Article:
Whew! EVER again for $15 silver when just a while ago it was about $10? You must really be certain in your prediction. I wouldn't say EVER again on something that happened so recently, not of something that over 700,000,000 ounces were mined last year, for the 7th straight increase, and something that emotions are playing such a part of its price right now.

    You very well could be right, but to say never....not me.
  16. 10gary22

    10gary22 Junior Member

    I don't think the Hunts made a "Mistake". After the Congressional Hearings, it could not be determined exactly how much the Hunts made.....or lost. I truly feel, they pulled the biggest coup and tax dodge ever. Remember, they were shipping thousands of metric tons of silver to Sweden that was purchased for $2 an ounce. They were able to write off the one oil company and declare a huge loss, exempting them from capital gains taxation on other enterprises.

    Anyway you figure it, I believe it was the result of careful planning and market manipulation never before seen on that scale.

  17. medoraman

    medoraman Supporter! Supporter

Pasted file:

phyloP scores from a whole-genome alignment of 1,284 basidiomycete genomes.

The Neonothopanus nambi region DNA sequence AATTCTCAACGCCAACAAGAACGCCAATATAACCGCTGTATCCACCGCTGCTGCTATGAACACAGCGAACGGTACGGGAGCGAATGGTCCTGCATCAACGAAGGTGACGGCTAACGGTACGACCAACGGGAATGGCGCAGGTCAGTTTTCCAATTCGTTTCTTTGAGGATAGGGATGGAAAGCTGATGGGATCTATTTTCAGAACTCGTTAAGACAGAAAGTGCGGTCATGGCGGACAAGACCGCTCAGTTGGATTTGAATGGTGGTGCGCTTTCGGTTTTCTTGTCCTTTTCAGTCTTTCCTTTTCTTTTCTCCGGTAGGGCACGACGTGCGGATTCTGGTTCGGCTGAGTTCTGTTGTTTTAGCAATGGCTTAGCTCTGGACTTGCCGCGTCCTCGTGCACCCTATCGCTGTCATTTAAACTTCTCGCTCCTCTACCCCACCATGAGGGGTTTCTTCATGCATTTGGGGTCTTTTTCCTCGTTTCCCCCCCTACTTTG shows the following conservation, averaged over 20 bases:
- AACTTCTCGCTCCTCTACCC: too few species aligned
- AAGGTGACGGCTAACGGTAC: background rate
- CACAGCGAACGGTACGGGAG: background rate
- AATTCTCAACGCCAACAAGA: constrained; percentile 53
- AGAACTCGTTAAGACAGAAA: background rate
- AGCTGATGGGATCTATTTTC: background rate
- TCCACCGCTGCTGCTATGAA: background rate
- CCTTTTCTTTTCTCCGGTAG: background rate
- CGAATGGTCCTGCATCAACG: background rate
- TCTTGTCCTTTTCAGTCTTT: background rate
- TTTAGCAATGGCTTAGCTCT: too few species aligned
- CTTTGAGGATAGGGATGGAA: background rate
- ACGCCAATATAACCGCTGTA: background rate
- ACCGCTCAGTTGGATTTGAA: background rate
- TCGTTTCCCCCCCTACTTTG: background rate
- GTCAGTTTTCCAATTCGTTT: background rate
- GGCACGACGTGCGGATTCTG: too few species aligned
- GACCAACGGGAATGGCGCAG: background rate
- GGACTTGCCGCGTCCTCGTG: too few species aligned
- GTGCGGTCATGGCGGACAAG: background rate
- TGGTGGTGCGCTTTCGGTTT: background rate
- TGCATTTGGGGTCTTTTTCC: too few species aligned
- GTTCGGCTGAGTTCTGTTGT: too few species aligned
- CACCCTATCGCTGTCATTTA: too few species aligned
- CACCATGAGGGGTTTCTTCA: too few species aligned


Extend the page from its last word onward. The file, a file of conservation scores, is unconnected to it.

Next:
OK, you could be right. I just remember the holdings they had to sell off because of their declared losses on the trades when the market collapsed. You probably read more about it than I, I just remember the day they couldn't make their margin call and the price collapsed. Exciting times!
  18. Conder101

    Conder101 Numismatist

    My understanding was that much of the Hunts silver was paper leveraged, they were not taking delivery of the physical metal. They controlled it, they didn't possess it. And going it the Hunts were worth about 4 bilion dollars, after all the fall out they were worth three billion. No matter how you look at it their net worth declined by 25%. Write off an oil company, take a loss, exempt your self from some taxes OK, but you're still worth a billion dollars less than when you started.